Its source of inspiration comes from researching aspects of depersonalisation and detachment as a side effect of DBS surgery. DBS surgery, which stands for Deep Brain Stimulation is a neurosurgical procedure that uses implanted electrodes and electrical stimulation to treat movement disorders associated with Parkinson’s disease (PD) and other neurological conditions.
Electrical stimulation is applied as a series of pulses via an implanted electrode, in either the globus pallidus internus or the subthalamic nucleus. These are controlled by a device called a neurostimulator placed under the outer layers of skin, under the collarbone or in the chest or abdomen, which is then controlled by a remote device or an app on a mobile device. Patients can switch the stimulator on and off and control the amplitude of the oscillations, to relieve symptoms of PD. The procedure is, in general, very successful in alleviating the debilitating symptoms of PD, but there are issues of side effects that include feelings of depersonalisation, self-estrangement, and identity crisis. This is caused by the drastic personality changes perceived when switching the simulator on and off.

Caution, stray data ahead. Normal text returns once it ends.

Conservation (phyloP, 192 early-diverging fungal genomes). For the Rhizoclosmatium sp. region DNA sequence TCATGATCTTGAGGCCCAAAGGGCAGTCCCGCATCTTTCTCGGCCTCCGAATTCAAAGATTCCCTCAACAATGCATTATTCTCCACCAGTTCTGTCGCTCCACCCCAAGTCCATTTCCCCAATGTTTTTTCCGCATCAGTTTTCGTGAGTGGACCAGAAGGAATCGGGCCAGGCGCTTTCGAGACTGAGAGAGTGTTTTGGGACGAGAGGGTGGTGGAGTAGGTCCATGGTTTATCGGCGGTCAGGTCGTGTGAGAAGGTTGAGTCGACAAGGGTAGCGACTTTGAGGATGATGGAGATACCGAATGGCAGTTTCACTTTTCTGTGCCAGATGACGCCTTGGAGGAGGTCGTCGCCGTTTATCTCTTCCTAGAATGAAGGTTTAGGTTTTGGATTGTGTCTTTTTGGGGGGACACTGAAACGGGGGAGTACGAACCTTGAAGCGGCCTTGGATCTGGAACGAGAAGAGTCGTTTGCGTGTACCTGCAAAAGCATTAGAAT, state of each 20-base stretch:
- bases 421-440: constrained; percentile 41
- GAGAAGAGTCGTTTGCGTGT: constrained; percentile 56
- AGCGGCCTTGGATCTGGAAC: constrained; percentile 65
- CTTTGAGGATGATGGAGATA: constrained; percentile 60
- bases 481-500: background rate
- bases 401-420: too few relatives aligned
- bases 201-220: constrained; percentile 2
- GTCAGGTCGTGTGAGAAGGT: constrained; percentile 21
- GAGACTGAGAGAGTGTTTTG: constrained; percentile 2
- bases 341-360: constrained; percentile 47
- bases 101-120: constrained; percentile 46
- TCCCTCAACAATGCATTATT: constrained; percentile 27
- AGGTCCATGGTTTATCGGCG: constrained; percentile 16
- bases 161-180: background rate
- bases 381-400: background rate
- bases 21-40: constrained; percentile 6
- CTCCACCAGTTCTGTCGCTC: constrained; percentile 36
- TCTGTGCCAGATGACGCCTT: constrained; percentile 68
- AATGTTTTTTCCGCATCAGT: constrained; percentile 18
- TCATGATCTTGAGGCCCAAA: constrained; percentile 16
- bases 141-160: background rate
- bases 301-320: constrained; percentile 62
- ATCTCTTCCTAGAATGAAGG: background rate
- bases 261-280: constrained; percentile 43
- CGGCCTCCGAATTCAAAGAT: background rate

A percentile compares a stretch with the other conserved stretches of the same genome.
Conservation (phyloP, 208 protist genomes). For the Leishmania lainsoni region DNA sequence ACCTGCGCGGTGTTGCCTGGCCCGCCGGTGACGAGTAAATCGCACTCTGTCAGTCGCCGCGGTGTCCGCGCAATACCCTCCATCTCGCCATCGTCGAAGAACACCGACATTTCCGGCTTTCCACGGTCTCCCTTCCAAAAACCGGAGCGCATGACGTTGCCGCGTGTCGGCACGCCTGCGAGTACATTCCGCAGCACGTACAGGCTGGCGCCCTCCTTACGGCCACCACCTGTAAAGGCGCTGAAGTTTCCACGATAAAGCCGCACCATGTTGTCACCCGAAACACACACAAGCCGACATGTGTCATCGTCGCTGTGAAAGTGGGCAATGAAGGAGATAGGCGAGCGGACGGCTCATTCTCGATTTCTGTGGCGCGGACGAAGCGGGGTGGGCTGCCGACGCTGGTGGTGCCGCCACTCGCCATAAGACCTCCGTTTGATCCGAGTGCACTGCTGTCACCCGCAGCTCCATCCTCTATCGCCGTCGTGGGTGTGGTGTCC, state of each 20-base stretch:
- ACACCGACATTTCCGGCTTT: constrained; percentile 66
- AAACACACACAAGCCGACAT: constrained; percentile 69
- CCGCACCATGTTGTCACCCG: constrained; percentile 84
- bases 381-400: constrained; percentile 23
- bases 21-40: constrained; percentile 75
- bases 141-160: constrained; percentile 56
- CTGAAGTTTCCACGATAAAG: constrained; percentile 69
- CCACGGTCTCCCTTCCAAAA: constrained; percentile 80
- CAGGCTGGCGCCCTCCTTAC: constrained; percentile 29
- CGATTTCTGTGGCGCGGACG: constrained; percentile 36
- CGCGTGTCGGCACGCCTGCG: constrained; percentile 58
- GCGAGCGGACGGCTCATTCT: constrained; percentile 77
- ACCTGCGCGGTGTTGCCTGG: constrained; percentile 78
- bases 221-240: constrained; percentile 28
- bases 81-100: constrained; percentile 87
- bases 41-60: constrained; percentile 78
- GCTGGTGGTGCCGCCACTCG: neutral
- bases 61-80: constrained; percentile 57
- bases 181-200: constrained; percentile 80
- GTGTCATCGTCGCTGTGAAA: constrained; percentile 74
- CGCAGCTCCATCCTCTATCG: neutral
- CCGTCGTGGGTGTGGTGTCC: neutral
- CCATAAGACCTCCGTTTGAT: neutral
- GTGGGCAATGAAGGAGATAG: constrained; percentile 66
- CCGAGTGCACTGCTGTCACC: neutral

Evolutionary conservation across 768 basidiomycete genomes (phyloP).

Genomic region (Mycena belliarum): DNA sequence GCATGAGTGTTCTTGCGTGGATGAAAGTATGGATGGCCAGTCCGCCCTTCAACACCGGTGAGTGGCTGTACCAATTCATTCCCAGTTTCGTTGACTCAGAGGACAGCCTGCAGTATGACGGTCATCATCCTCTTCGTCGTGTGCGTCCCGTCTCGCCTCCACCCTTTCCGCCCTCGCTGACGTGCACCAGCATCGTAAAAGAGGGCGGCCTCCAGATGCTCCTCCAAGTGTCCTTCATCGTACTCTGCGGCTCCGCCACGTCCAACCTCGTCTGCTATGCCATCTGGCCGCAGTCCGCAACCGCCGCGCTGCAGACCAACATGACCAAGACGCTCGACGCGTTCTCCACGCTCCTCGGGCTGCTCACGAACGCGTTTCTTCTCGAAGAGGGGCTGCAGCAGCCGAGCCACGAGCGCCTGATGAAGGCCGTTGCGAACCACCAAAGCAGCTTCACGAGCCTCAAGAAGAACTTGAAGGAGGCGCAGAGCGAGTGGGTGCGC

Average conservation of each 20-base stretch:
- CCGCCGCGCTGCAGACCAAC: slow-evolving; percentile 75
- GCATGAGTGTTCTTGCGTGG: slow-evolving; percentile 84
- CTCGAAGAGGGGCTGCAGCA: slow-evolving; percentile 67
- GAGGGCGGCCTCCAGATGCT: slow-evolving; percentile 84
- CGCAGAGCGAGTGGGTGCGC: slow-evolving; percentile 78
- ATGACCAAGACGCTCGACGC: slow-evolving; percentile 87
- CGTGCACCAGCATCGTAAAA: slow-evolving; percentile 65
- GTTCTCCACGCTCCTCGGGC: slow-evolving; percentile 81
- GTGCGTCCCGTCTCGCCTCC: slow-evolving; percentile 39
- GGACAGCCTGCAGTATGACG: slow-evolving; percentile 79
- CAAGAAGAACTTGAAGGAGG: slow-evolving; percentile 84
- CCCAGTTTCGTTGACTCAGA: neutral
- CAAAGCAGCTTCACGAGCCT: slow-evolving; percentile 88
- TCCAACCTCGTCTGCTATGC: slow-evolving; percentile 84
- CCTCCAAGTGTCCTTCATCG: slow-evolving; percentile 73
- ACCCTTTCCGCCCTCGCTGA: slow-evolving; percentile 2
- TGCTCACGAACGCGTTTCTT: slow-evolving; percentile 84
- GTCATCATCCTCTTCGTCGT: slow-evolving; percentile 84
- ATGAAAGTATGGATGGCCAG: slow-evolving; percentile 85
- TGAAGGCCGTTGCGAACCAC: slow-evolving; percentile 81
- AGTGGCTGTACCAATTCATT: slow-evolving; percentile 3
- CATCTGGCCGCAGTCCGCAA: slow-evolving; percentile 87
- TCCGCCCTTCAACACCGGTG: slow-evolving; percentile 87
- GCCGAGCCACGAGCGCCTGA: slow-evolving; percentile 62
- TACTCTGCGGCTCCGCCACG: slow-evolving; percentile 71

The composition focuses on aspects of loss of identity. Oscillators playing electronic signals, like those used in DBS treatment, are used throughout the piece, underpinning the musical material that ensues. Live electronics fracture and multiply the ongoing performance of the solo bass clarinet player. A gradual transformation of the player takes place throughout the 45 minutes of the piece that focuses on both the sound and the physical aspects of the instrument. There is a growing alienation and self-consciousness which creeps into the playing of the solo part, and at a certain time, using MYO physical sensors, the gestures of playing the instrument are used to control the live recordings which build up over the course of the piece.
The work was written for Gareth Davis following a commission by Stichting Musai in The Hague, a foundation set up to promote art works dealing with Parkinson’s disease and other mental health issues.